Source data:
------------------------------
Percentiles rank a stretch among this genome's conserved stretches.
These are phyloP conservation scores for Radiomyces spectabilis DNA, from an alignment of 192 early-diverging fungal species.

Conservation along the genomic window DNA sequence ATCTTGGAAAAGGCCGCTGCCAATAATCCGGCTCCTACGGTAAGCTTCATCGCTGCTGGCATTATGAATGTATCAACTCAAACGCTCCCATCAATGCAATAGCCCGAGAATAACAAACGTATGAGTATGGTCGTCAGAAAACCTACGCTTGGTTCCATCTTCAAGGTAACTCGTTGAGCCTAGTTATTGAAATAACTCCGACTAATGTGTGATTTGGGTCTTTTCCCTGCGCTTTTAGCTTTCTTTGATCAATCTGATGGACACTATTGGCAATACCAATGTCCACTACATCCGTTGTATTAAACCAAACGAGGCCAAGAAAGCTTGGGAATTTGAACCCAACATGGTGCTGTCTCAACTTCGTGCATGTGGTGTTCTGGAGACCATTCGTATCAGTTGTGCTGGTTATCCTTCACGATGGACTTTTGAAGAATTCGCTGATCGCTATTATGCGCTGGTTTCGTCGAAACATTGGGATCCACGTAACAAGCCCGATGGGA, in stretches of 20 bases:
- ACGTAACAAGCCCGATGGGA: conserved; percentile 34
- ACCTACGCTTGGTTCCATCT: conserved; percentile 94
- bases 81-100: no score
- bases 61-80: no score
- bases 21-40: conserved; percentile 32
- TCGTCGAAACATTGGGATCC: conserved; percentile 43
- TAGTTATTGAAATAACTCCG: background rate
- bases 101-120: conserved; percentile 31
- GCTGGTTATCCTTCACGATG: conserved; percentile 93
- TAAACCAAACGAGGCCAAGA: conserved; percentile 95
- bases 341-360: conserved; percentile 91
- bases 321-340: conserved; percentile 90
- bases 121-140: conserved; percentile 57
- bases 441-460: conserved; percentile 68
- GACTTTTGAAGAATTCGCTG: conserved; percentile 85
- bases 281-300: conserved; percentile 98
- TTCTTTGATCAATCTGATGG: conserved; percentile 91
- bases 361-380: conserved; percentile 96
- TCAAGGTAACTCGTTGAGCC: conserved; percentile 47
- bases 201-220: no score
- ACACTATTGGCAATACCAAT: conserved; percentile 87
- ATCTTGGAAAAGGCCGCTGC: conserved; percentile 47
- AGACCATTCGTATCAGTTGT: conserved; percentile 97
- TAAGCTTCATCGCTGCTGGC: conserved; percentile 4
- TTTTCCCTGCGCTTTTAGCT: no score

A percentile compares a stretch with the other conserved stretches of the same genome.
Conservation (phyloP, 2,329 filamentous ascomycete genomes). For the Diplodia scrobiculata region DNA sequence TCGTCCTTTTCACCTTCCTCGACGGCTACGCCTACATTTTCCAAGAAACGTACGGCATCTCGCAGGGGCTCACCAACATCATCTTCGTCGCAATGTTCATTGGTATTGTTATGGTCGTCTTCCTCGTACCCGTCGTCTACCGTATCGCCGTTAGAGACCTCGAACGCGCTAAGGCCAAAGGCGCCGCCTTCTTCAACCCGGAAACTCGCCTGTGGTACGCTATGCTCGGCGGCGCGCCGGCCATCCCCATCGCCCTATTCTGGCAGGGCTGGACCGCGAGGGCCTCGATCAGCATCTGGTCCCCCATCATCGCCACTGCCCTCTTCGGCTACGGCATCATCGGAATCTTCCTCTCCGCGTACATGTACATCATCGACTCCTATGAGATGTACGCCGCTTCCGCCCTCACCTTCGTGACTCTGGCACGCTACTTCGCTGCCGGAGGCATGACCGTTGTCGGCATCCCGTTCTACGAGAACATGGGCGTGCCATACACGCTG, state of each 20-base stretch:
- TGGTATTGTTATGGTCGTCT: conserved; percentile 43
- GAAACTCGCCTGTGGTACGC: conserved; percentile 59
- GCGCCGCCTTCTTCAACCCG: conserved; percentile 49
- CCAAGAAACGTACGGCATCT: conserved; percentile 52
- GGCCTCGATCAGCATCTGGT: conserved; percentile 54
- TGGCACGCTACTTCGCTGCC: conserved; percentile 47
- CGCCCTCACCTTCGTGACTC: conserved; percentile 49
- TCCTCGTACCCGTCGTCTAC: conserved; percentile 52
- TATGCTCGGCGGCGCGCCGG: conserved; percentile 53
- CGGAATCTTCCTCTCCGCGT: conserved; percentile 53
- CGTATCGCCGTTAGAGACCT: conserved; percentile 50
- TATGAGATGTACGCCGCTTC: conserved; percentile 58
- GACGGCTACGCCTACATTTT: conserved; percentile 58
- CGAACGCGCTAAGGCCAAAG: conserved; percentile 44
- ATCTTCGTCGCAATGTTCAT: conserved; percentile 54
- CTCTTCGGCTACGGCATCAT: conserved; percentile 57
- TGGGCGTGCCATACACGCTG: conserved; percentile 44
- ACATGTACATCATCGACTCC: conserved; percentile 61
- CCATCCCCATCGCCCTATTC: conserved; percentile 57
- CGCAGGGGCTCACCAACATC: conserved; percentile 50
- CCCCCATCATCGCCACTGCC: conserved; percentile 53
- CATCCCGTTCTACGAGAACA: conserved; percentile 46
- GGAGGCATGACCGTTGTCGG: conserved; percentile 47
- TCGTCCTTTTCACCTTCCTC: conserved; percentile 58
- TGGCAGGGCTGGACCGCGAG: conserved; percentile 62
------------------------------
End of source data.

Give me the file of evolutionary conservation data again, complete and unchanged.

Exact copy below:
Percentiles rank a stretch among this genome's conserved stretches.
These are phyloP conservation scores for Radiomyces spectabilis DNA, from an alignment of 192 early-diverging fungal species.

Conservation along the genomic window DNA sequence ATCTTGGAAAAGGCCGCTGCCAATAATCCGGCTCCTACGGTAAGCTTCATCGCTGCTGGCATTATGAATGTATCAACTCAAACGCTCCCATCAATGCAATAGCCCGAGAATAACAAACGTATGAGTATGGTCGTCAGAAAACCTACGCTTGGTTCCATCTTCAAGGTAACTCGTTGAGCCTAGTTATTGAAATAACTCCGACTAATGTGTGATTTGGGTCTTTTCCCTGCGCTTTTAGCTTTCTTTGATCAATCTGATGGACACTATTGGCAATACCAATGTCCACTACATCCGTTGTATTAAACCAAACGAGGCCAAGAAAGCTTGGGAATTTGAACCCAACATGGTGCTGTCTCAACTTCGTGCATGTGGTGTTCTGGAGACCATTCGTATCAGTTGTGCTGGTTATCCTTCACGATGGACTTTTGAAGAATTCGCTGATCGCTATTATGCGCTGGTTTCGTCGAAACATTGGGATCCACGTAACAAGCCCGATGGGA, in stretches of 20 bases:
- ACGTAACAAGCCCGATGGGA: conserved; percentile 34
- ACCTACGCTTGGTTCCATCT: conserved; percentile 94
- bases 81-100: no score
- bases 61-80: no score
- bases 21-40: conserved; percentile 32
- TCGTCGAAACATTGGGATCC: conserved; percentile 43
- TAGTTATTGAAATAACTCCG: background rate
- bases 101-120: conserved; percentile 31
- GCTGGTTATCCTTCACGATG: conserved; percentile 93
- TAAACCAAACGAGGCCAAGA: conserved; percentile 95
- bases 341-360: conserved; percentile 91
- bases 321-340: conserved; percentile 90
- bases 121-140: conserved; percentile 57
- bases 441-460: conserved; percentile 68
- GACTTTTGAAGAATTCGCTG: conserved; percentile 85
- bases 281-300: conserved; percentile 98
- TTCTTTGATCAATCTGATGG: conserved; percentile 91
- bases 361-380: conserved; percentile 96
- TCAAGGTAACTCGTTGAGCC: conserved; percentile 47
- bases 201-220: no score
- ACACTATTGGCAATACCAAT: conserved; percentile 87
- ATCTTGGAAAAGGCCGCTGC: conserved; percentile 47
- AGACCATTCGTATCAGTTGT: conserved; percentile 97
- TAAGCTTCATCGCTGCTGGC: conserved; percentile 4
- TTTTCCCTGCGCTTTTAGCT: no score

A percentile compares a stretch with the other conserved stretches of the same genome.
Conservation (phyloP, 2,329 filamentous ascomycete genomes). For the Diplodia scrobiculata region DNA sequence TCGTCCTTTTCACCTTCCTCGACGGCTACGCCTACATTTTCCAAGAAACGTACGGCATCTCGCAGGGGCTCACCAACATCATCTTCGTCGCAATGTTCATTGGTATTGTTATGGTCGTCTTCCTCGTACCCGTCGTCTACCGTATCGCCGTTAGAGACCTCGAACGCGCTAAGGCCAAAGGCGCCGCCTTCTTCAACCCGGAAACTCGCCTGTGGTACGCTATGCTCGGCGGCGCGCCGGCCATCCCCATCGCCCTATTCTGGCAGGGCTGGACCGCGAGGGCCTCGATCAGCATCTGGTCCCCCATCATCGCCACTGCCCTCTTCGGCTACGGCATCATCGGAATCTTCCTCTCCGCGTACATGTACATCATCGACTCCTATGAGATGTACGCCGCTTCCGCCCTCACCTTCGTGACTCTGGCACGCTACTTCGCTGCCGGAGGCATGACCGTTGTCGGCATCCCGTTCTACGAGAACATGGGCGTGCCATACACGCTG, state of each 20-base stretch:
- TGGTATTGTTATGGTCGTCT: conserved; percentile 43
- GAAACTCGCCTGTGGTACGC: conserved; percentile 59
- GCGCCGCCTTCTTCAACCCG: conserved; percentile 49
- CCAAGAAACGTACGGCATCT: conserved; percentile 52
- GGCCTCGATCAGCATCTGGT: conserved; percentile 54
- TGGCACGCTACTTCGCTGCC: conserved; percentile 47
- CGCCCTCACCTTCGTGACTC: conserved; percentile 49
- TCCTCGTACCCGTCGTCTAC: conserved; percentile 52
- TATGCTCGGCGGCGCGCCGG: conserved; percentile 53
- CGGAATCTTCCTCTCCGCGT: conserved; percentile 53
- CGTATCGCCGTTAGAGACCT: conserved; percentile 50
- TATGAGATGTACGCCGCTTC: conserved; percentile 58
- GACGGCTACGCCTACATTTT: conserved; percentile 58
- CGAACGCGCTAAGGCCAAAG: conserved; percentile 44
- ATCTTCGTCGCAATGTTCAT: conserved; percentile 54
- CTCTTCGGCTACGGCATCAT: conserved; percentile 57
- TGGGCGTGCCATACACGCTG: conserved; percentile 44
- ACATGTACATCATCGACTCC: conserved; percentile 61
- CCATCCCCATCGCCCTATTC: conserved; percentile 57
- CGCAGGGGCTCACCAACATC: conserved; percentile 50
- CCCCCATCATCGCCACTGCC: conserved; percentile 53
- CATCCCGTTCTACGAGAACA: conserved; percentile 46
- GGAGGCATGACCGTTGTCGG: conserved; percentile 47
- TCGTCCTTTTCACCTTCCTC: conserved; percentile 58
- TGGCAGGGCTGGACCGCGAG: conserved; percentile 62